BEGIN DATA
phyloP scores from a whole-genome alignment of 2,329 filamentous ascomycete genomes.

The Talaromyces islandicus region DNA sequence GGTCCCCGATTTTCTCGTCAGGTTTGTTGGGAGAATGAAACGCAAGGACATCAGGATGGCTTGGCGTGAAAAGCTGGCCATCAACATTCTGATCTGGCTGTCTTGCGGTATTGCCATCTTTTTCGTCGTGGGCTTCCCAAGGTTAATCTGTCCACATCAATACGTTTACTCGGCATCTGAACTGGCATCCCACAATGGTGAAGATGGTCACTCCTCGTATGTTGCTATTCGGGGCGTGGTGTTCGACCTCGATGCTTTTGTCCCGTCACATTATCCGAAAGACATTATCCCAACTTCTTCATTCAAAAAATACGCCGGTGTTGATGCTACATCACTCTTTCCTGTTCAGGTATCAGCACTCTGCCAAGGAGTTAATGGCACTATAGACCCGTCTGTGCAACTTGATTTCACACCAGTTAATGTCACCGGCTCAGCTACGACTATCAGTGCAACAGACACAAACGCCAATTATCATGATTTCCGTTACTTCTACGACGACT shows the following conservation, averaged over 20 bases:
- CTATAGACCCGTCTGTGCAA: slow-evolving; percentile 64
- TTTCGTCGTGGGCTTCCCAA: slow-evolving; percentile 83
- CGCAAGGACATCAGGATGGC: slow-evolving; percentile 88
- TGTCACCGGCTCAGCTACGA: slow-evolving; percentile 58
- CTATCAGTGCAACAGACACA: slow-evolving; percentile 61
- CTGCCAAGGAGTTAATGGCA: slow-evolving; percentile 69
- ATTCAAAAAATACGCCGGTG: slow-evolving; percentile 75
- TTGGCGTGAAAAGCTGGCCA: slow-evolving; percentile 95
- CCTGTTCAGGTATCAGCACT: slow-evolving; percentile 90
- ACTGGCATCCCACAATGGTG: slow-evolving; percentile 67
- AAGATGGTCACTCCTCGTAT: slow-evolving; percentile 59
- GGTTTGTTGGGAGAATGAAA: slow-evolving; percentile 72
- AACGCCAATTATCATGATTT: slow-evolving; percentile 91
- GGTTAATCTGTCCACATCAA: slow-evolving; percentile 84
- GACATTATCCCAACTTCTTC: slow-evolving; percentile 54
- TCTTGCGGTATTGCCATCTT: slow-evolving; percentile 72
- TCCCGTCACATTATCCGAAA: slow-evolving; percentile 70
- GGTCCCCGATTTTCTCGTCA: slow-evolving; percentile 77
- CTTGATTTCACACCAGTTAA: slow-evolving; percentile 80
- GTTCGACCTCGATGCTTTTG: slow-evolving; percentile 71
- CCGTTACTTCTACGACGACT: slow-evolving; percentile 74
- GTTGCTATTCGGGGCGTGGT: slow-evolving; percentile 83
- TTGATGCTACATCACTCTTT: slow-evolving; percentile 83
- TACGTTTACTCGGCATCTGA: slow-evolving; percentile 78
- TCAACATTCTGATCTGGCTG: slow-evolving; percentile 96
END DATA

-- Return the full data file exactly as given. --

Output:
phyloP scores from a whole-genome alignment of 2,329 filamentous ascomycete genomes.

The Talaromyces islandicus region DNA sequence GGTCCCCGATTTTCTCGTCAGGTTTGTTGGGAGAATGAAACGCAAGGACATCAGGATGGCTTGGCGTGAAAAGCTGGCCATCAACATTCTGATCTGGCTGTCTTGCGGTATTGCCATCTTTTTCGTCGTGGGCTTCCCAAGGTTAATCTGTCCACATCAATACGTTTACTCGGCATCTGAACTGGCATCCCACAATGGTGAAGATGGTCACTCCTCGTATGTTGCTATTCGGGGCGTGGTGTTCGACCTCGATGCTTTTGTCCCGTCACATTATCCGAAAGACATTATCCCAACTTCTTCATTCAAAAAATACGCCGGTGTTGATGCTACATCACTCTTTCCTGTTCAGGTATCAGCACTCTGCCAAGGAGTTAATGGCACTATAGACCCGTCTGTGCAACTTGATTTCACACCAGTTAATGTCACCGGCTCAGCTACGACTATCAGTGCAACAGACACAAACGCCAATTATCATGATTTCCGTTACTTCTACGACGACT shows the following conservation, averaged over 20 bases:
- CTATAGACCCGTCTGTGCAA: slow-evolving; percentile 64
- TTTCGTCGTGGGCTTCCCAA: slow-evolving; percentile 83
- CGCAAGGACATCAGGATGGC: slow-evolving; percentile 88
- TGTCACCGGCTCAGCTACGA: slow-evolving; percentile 58
- CTATCAGTGCAACAGACACA: slow-evolving; percentile 61
- CTGCCAAGGAGTTAATGGCA: slow-evolving; percentile 69
- ATTCAAAAAATACGCCGGTG: slow-evolving; percentile 75
- TTGGCGTGAAAAGCTGGCCA: slow-evolving; percentile 95
- CCTGTTCAGGTATCAGCACT: slow-evolving; percentile 90
- ACTGGCATCCCACAATGGTG: slow-evolving; percentile 67
- AAGATGGTCACTCCTCGTAT: slow-evolving; percentile 59
- GGTTTGTTGGGAGAATGAAA: slow-evolving; percentile 72
- AACGCCAATTATCATGATTT: slow-evolving; percentile 91
- GGTTAATCTGTCCACATCAA: slow-evolving; percentile 84
- GACATTATCCCAACTTCTTC: slow-evolving; percentile 54
- TCTTGCGGTATTGCCATCTT: slow-evolving; percentile 72
- TCCCGTCACATTATCCGAAA: slow-evolving; percentile 70
- GGTCCCCGATTTTCTCGTCA: slow-evolving; percentile 77
- CTTGATTTCACACCAGTTAA: slow-evolving; percentile 80
- GTTCGACCTCGATGCTTTTG: slow-evolving; percentile 71
- CCGTTACTTCTACGACGACT: slow-evolving; percentile 74
- GTTGCTATTCGGGGCGTGGT: slow-evolving; percentile 83
- TTGATGCTACATCACTCTTT: slow-evolving; percentile 83
- TACGTTTACTCGGCATCTGA: slow-evolving; percentile 78
- TCAACATTCTGATCTGGCTG: slow-evolving; percentile 96